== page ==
Meningitis: Overview

Meningitis is an infection of the lining (meninges) and the fluid that cover the outside of the brain and spinal cord.  The infection can spread into the brain tissue and cause brain damage in about 10% of cases.  The disease is fatal in another 10% of cases.  A viral form of meningitis exists but is generally less serious.

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Incidence; Causes and Development

In 2003, meningitis was affecting about 3,000 people in the United States each year, and the number of cases in those aged 15 to 24 had nearly doubled in the previous 10 years.

There are two main causes:

  • Viral meningitis – there are several viruses that can cause viral meningitis, which is not treatable with antibiotics.  It is a seasonal illness, with most cases occurring during the summer and early fall.  It can be just as painful as bacterial meningitis, but is usually not as serious or damaging.
  • Bacterial meningitis – this is caused by several different bacteriaPneumococcus and E. Coli are common in infants and children.  Meningococcus is common in college students or military personnel living in dorms.  These are treatable with IV antibiotics, but sometimes cause brain damage even if treated early.
Transparent head and torso showing brain, spinal cord, and bones
Meningitis occurs when a virus or bacteria enter the body and travel to the brain, spinal cord or meninges (all in yellow).

Meningococcal bacteria are around us all the time.  Even healthy people may have the bacteria in their nose or throat, and usually this does not cause disease.  In rare cases, the bacteria can get into the blood or brain, and cause serious illness.

Meningococcal bacteria are carried in saliva or droplets from the nose of an infected person.  Sneezing, coughing, kissing, or sharing cigarettes, food, drinks, or other things that contain saliva can all help to pass the bacteria from one person to another.  From the time the bacteria get into a person's mouth or nose, it may take from two to ten days for the person to become sick.  The average time is three to four days.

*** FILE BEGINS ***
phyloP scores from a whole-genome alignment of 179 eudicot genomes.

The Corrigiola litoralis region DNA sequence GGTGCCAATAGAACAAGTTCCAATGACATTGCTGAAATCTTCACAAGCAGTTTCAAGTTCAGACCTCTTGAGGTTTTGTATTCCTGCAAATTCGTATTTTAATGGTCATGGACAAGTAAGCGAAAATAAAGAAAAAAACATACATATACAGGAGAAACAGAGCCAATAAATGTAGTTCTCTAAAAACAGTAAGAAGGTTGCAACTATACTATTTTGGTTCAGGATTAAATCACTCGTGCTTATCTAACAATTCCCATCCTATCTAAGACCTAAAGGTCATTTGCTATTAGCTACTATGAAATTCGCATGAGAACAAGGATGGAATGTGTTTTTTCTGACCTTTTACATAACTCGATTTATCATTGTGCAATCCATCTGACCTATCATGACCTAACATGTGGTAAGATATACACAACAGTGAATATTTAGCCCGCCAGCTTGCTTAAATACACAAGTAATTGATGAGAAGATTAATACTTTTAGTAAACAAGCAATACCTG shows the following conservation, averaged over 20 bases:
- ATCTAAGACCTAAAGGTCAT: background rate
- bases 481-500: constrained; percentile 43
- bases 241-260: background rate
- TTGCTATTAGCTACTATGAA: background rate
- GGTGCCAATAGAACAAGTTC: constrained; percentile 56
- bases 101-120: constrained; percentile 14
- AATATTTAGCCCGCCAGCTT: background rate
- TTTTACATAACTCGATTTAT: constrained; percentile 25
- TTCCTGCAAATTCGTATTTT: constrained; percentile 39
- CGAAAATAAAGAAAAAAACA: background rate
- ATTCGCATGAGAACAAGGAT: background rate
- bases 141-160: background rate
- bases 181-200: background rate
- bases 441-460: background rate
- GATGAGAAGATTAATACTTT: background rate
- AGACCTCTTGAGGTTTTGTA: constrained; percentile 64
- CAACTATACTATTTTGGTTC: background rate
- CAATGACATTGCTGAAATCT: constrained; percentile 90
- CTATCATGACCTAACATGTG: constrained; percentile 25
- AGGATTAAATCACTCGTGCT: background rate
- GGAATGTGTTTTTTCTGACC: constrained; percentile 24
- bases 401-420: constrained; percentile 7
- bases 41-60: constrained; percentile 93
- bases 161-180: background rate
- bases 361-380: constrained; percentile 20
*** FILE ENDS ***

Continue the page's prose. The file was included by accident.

Many people will get the bacteria when they are children and will develop life-long protection by the time they are teenagers.

Signs and Symptoms

The main symptoms are:

  • Fever – will usually be high, over 103°F.
  • Severe headache – this is not a typical headache; it is extremely painful.  It occurs because the infected lining of the brain gets severely inflamed.
  • Vomiting – the irritation in the brain triggers persistent vomiting (more than just a few times).
  • Neck pain and stiffness – this does NOT mean sore throat pain in the front of the neck.  It refers to severe pain in back of the neck.  Looking down at your stomach (stretching the back of your neck) will cause severe pain.  Some kids will refuse to even look down at all.  They will keep their neck rigidly stiff.  This occurs because the lining of the spinal cord is connected to the lining of the brain.  When this infected and inflamed lining is stretched by looking down, it causes severe pain.
  • Photophobia – this means that light hurts your eyes.  Meningitis will cause someone to refuse to look into light, especially the bright sunlight.

In infants, you cannot determine if they have neck stiffness because they are too young to communicate this.  Severe, inconsolable irritability and/or lethargy (meaning limp, lifeless, won't open eyes to focus on you) are signs of any severe infection, including meningitis.

If there is infection in the blood, a purplish skin rash that looks like bruising may also occur.  By the time this rash appears the infection is very serious and the person must be treated as soon as possible.

Diagnosis and Tests

If the doctor decides that there is a chance of meningitis being present, the doctor will recommend a spinal tap.  There is no way to diagnose meningitis without a spinal tap.


Severe cases – especially those untreated or treated too late – can cause deafness, paralysis, and mental retardation.

Signs, symptoms & indicators of Meningitis:

Symptoms - Skeletal

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Conditions that suggest Meningitis:


Hearing Loss

Meningitis can cause sensorineural hearing loss.

Risk factors for Meningitis:


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